$100,000 Approved for Study of Enighed’s Dredge Spoils

A study is being done to determine the stability of the dredge spoils, above, at the Enighed Pond Marine Facility to see if structures can be built in the area.

The Virgin Islands Port Authority Board of Directors approved, in September, $100,000 in funding for a study to be conducted by the international firm Par-sons, Brinckerhoff, Quade and Douglas Inc. to determine the stability of three-and-a-half acres of dredge spoils being stored at the Enighed Pond Marine Facility.

The firm, which has done several projects in the Virgin Islands and will soon open a local office at Crown Bay on St. Thomas, was chosen in June through a bidding process to provide solutions for the dredged material.

Longer Curing Period
The spoils were generated when Enighed Pond was dredged in preparation for barge traffic, and have remained at the facility while VIPA waited for it to dry out so it could be removed.

VIPA officials planned on removing the material before the April opening of the facility, but due to Environmental Protection Agency concerns and a longer curing period than expected, the spoils remain at Enighed, occupying three-and-a-half acres of valuable land.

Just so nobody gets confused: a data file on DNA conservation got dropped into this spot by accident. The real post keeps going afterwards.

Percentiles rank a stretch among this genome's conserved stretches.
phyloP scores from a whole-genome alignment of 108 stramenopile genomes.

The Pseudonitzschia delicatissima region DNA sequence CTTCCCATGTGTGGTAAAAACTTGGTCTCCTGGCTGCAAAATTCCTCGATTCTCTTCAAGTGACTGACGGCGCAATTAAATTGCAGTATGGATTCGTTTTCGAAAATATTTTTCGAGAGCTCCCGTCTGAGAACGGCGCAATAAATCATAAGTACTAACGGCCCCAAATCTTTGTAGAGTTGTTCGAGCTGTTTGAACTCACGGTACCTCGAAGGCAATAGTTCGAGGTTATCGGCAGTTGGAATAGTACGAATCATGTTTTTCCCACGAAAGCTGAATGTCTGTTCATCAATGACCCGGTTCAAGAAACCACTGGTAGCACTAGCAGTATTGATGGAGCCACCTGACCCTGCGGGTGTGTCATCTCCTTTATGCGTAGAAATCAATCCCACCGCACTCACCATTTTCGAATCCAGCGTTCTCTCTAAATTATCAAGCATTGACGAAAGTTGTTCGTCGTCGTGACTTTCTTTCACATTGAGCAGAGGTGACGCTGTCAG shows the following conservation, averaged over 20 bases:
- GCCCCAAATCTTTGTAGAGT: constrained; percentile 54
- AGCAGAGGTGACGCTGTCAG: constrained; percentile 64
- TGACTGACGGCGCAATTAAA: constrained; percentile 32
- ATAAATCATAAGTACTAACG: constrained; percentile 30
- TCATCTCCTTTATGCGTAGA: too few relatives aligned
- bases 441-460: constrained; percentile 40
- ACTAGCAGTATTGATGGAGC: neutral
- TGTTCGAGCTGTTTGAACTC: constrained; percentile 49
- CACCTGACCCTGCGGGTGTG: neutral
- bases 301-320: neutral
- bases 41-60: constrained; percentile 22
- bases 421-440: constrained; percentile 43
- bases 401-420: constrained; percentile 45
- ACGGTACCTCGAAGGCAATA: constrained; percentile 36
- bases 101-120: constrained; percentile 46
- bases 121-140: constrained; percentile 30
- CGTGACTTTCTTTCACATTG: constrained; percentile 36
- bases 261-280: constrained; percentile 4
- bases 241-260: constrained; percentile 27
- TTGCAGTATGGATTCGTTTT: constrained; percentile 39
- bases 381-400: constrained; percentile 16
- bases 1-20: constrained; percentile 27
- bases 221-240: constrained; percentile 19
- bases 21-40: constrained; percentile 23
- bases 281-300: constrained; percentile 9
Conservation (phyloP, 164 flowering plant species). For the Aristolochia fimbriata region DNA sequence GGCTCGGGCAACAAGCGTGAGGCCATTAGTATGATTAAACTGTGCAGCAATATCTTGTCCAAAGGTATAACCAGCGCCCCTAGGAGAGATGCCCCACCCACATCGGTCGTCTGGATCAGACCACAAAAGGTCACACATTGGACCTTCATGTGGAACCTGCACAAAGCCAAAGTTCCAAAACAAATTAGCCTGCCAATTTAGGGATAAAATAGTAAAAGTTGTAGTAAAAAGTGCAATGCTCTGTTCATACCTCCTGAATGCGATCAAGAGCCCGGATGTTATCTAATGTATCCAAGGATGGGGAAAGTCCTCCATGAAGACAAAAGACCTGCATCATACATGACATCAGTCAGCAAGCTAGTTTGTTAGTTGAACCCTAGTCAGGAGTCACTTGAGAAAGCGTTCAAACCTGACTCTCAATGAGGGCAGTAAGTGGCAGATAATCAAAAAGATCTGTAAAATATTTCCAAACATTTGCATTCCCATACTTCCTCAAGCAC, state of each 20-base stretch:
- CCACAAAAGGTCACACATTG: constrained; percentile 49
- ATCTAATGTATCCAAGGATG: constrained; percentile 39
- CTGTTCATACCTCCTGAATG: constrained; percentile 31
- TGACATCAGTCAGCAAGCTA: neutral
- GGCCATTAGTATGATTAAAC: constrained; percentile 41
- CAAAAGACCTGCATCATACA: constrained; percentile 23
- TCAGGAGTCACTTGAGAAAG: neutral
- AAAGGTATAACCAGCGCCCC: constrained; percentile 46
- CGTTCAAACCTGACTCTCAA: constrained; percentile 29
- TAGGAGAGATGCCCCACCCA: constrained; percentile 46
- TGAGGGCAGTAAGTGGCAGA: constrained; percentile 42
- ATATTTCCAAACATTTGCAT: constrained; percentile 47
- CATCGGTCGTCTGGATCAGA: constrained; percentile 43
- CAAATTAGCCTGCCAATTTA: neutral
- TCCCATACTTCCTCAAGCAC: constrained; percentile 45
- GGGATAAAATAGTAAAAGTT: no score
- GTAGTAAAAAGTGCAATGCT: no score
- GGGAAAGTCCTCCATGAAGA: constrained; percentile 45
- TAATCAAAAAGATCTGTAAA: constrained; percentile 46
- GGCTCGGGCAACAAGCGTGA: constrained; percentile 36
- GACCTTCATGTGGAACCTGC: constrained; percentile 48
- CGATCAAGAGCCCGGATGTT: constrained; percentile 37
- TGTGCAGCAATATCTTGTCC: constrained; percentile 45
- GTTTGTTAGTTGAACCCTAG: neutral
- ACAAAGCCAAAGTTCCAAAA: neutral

“The Port Authority has commissioned an engineering study to review the stability of that area to determine whether structures can be built on it,” said VIPA spokesperson Marc Stri-diron, who did not have information on the timeline of the project. “Parsons Brinckerhoff is a well-established international engineering firm, which has done a number of projects in the territory. Once the study at Enighed is completed and we have a report back from them, we will know how best to proceed with what to use that property for in the future.”

The study, which has not yet been scheduled on VIPA’s Engineering Division’s Project Status Report, will involve drilling in the area, according to Stridiron.

“There will be a considerable amount of deep core drilling, just to ensure that if they were to put a structure in that area, it would still be standing two years from now,” said the VIPA spokesperson. “The study will determine whether there will be erosion, and the stability of the dredge spoils. It’s a fairly intensive issue.”